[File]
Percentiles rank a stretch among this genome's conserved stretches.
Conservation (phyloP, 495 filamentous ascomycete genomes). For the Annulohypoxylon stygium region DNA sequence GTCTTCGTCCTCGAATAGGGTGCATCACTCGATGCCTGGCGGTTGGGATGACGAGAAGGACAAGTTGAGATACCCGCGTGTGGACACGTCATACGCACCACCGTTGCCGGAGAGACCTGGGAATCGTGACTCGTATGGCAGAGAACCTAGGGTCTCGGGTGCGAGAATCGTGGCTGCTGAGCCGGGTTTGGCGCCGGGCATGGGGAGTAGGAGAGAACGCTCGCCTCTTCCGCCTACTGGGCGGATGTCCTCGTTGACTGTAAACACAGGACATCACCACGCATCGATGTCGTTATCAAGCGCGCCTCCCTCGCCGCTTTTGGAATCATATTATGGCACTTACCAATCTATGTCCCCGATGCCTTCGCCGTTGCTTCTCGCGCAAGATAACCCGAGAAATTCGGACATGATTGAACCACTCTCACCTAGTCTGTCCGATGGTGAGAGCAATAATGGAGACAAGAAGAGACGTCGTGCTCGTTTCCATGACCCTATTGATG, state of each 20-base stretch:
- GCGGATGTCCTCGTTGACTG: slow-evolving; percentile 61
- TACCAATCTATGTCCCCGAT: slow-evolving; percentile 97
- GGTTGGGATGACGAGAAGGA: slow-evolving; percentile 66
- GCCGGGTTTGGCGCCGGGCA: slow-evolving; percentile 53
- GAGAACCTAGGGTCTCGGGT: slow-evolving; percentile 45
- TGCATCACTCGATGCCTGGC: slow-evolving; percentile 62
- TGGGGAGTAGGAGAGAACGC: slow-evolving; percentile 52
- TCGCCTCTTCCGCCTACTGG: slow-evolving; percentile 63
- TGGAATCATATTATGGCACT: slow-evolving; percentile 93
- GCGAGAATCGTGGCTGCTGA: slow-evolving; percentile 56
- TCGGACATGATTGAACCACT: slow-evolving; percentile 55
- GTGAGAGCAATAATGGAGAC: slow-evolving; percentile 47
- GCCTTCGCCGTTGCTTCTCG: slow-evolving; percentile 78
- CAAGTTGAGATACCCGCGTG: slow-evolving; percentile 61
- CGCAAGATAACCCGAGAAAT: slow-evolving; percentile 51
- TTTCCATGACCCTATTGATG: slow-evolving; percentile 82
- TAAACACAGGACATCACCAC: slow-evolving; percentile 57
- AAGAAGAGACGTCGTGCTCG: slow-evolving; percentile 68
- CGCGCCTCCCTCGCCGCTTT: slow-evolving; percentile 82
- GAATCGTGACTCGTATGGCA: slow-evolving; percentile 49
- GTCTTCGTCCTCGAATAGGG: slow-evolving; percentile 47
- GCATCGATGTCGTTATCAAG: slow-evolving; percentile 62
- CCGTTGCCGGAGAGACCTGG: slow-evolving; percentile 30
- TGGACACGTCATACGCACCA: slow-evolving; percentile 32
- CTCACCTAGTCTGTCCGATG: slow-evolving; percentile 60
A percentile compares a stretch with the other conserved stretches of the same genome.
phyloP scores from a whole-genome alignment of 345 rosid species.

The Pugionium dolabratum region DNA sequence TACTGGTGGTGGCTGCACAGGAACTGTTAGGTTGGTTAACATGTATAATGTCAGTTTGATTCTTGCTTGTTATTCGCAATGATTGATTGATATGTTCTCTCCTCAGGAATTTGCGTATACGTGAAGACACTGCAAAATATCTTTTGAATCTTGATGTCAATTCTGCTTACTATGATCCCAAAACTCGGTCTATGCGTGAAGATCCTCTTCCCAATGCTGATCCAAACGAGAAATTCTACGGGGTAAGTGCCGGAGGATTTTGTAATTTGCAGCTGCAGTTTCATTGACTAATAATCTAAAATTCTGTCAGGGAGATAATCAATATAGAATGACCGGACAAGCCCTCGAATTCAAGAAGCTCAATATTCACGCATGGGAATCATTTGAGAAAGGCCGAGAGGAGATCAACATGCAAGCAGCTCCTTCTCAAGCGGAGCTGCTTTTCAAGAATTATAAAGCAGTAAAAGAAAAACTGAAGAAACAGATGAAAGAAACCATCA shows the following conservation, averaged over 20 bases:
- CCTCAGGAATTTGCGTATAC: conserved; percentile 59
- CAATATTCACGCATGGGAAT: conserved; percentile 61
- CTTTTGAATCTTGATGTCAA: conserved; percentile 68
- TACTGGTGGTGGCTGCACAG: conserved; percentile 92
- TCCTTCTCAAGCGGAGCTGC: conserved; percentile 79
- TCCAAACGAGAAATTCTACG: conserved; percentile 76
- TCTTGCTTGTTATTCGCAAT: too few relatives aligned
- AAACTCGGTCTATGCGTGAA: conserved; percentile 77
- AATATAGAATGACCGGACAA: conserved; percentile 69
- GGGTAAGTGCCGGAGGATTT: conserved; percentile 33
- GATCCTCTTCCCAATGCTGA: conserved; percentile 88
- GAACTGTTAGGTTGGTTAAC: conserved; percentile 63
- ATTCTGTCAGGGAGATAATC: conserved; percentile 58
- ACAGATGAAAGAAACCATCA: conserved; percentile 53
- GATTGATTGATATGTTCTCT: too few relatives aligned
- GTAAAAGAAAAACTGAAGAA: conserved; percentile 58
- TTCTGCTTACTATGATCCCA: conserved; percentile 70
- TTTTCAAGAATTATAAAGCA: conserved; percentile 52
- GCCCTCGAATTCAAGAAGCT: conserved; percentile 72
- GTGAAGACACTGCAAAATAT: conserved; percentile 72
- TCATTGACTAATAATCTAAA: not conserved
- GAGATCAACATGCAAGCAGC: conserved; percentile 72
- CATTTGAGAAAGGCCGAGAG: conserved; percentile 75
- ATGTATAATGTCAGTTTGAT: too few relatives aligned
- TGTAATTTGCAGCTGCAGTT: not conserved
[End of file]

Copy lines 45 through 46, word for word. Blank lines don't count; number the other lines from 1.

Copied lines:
- GATTGATTGATATGTTCTCT: too few relatives aligned
- GTAAAAGAAAAACTGAAGAA: conserved; percentile 58